The market recently tumbled on concerns about President Trump's plans to hit China with $60 billion in tariffs on imports. China then retaliated with $3 billion in planned tariffs on American steel, pork, fruit, wine, and other products -- stoking fears of a trade war.

It's tempting to sell your stocks into this downturn, but nobody ever profited by panicking. Instead, investors should consider buying companies that are well insulated from potential trade clashes between the U.S. and China. The first company which comes to my mind is Altria (NYSE:MO), the biggest tobacco maker in America.

Sign with Altria logo of a square with 25 different color squares within it.

Image source: Altria Group.

Why Altria is a solid defensive play

Altria's best known brand is Marlboro, which controlled 43% of the domestic cigarette market last year. Its Copenhagen and Skoal brands controlled 50% of the moist snuff market, while its MarkTen brand held 12.5% of the retail market for e-cigarettes. It also sells Ste. Michelle wine and holds a major stake in beverage giant Anheuser-Busch InBev (NYSE:BUD) through the sale of its stake in brewery SABMiller in late 2016.

Altria has generated nearly all of its revenue from the United States ever since it spun off its overseas operations as Philip Morris International (NYSE:PM) in 2008. Altria is therefore insulated from any concerns about trade wars, the softness of certain overseas markets, and currency fluctuations.

The bears vs. the bulls

The bears are likely to note that U.S. adult smoking rates declined from 42.4% to 15.5% between 1965 and 2016, according to the Centers for Disease Control. Therefore, Altria's core market is shrinking, and its non-tobacco businesses, including e-cigarettes and wine, don't generate enough revenue to offset those declines. Moreover, the FDA plans to pass new regulations that would force tobacco companies to reduce their nicotine content to a "minimally or non-addictive" levels.

However, Altria has consistently raised its cigarette prices to offset shipment declines. The average price for a pack of cigarettes across all 50 states is just $5.51, according to Fair Reporters, which is much lower than in other countries. In Australia and Norway, for example, a single pack costs $15 to $16. High excise taxes in certain states -- such as New York, where a pack costs about $13 -- remain a tough headwind, but Altria still has plenty of room to raise prices across the country to offset lower smoking rates.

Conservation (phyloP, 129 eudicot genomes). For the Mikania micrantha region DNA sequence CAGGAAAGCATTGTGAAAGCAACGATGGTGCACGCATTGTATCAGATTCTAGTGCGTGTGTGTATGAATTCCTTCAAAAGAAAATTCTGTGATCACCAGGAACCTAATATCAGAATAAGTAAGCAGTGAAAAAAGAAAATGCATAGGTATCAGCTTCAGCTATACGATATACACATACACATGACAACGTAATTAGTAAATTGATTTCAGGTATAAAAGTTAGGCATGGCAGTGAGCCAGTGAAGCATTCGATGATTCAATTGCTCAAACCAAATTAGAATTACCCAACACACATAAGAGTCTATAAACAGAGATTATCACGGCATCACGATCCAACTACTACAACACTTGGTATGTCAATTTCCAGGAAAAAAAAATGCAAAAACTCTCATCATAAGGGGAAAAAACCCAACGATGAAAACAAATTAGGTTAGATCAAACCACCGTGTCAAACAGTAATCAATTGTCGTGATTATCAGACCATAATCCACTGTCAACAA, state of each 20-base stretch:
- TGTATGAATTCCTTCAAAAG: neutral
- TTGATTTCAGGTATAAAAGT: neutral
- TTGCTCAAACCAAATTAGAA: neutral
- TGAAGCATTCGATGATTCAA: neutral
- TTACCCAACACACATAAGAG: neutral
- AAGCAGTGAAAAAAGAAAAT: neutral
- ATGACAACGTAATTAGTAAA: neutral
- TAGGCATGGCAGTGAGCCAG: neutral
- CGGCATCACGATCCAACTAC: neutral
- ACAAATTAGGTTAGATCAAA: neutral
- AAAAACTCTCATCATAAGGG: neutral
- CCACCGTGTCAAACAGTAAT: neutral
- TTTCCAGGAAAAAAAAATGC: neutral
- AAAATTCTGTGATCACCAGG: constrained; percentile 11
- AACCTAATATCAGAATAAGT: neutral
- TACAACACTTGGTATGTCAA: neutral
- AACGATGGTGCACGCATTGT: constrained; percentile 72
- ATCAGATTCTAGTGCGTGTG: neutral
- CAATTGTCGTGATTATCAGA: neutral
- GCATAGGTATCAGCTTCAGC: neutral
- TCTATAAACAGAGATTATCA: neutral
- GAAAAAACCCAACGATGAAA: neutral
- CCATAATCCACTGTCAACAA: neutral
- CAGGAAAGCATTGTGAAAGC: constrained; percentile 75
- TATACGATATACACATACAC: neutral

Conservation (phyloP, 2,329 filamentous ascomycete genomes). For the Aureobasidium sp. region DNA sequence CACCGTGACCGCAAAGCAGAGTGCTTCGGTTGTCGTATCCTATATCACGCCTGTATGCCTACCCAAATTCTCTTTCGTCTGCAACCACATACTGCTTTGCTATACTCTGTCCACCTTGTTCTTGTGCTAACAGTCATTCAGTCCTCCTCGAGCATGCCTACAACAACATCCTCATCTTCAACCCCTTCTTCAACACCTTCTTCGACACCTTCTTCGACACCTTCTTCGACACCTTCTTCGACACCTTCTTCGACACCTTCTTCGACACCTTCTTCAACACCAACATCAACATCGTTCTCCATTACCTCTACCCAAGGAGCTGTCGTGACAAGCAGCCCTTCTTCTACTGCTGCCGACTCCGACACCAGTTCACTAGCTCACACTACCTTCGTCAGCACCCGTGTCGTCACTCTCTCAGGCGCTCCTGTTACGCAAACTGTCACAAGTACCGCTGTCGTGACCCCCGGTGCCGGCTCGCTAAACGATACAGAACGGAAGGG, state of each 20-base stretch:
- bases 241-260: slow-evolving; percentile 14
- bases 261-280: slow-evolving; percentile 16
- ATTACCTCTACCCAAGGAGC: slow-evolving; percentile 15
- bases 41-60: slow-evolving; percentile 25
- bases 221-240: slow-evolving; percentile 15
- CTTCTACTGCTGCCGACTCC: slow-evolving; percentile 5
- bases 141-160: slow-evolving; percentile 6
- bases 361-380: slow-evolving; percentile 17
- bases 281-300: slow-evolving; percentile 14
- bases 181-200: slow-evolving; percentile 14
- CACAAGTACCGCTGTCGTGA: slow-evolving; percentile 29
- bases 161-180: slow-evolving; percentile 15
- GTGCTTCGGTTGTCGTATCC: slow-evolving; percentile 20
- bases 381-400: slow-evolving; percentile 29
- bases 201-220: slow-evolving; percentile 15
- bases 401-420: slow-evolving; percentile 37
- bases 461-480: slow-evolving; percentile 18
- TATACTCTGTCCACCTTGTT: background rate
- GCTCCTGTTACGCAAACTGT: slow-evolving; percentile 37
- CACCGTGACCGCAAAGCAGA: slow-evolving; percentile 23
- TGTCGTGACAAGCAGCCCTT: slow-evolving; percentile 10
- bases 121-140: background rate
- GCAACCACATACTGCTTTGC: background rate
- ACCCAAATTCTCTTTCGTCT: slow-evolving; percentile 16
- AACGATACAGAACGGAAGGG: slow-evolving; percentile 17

But that's not all. Altria also consistently cuts costs and repurchases its stock to boost its earnings amid stagnant sales growth. That's why analysts expect its revenue to rise just 1% this year, but for its earnings to climb 17%.

That's a solid growth rate for a stock that trades at just 15 times forward earnings. Philip Morris International, by comparison, has a higher forward P/E of 19. Altria also pays a hefty forward dividend yield of 4.6%, and it's raised that payout every year since its split with PMI.

As for the FDA's proposed regulations, they won't take effect for several years. The trade war fears will probably have waned by then. Moreover, if Altria lowers the nicotine content in its cigarettes, it could potentially boost its margin to offset its slower shipments.

Takeover potential

The bears will also cite British American Tobacco's (NYSE:BTI) takeover of Reynolds American, Altria's top domestic rival, as a major competitive threat. However, I don't think BAT's support will help Reynolds' top brands -- including Camel, Newport, Pall Mall, and Natural American Spirit -- overtake Marlboro in the U.S. market.

Smokers are generally loyal to their brands, and tobacco marketing is tightly restricted in the United States. Therefore, an influx of cash for Reynolds won't help it overtake Altria. Instead, BAT's takeover of Reynolds is probably aimed at bringing Reynolds' brands to more overseas markets to challenge PMI.

That's why many analysts believe PMI will buy Altria to recombine the two halves of the Philip Morris empire. Wells Fargo analyst Bonnie Herzog expects the buyout to occur at "up to" $77 per share -- which would represent a nearly 30% premium from its current price.

The bottom line

I'm not saying Altria is a buy-and-hold forever stock. But the tobacco giant's balancing act has worked well over the past decade, and it still has room to run before declining smoking rates and tighter regulations throttle its growth. When the smoke clears, I believe Altria will be a solid safe-haven stock for dodging the tariff clashes between the U.S. and its trading partners.

This article represents the opinion of the writer, who may disagree with the “official” recommendation position of a Motley Fool premium advisory service. We’re motley! Questioning an investing thesis -- even one of our own -- helps us all think critically about investing and make decisions that help us become smarter, happier, and richer.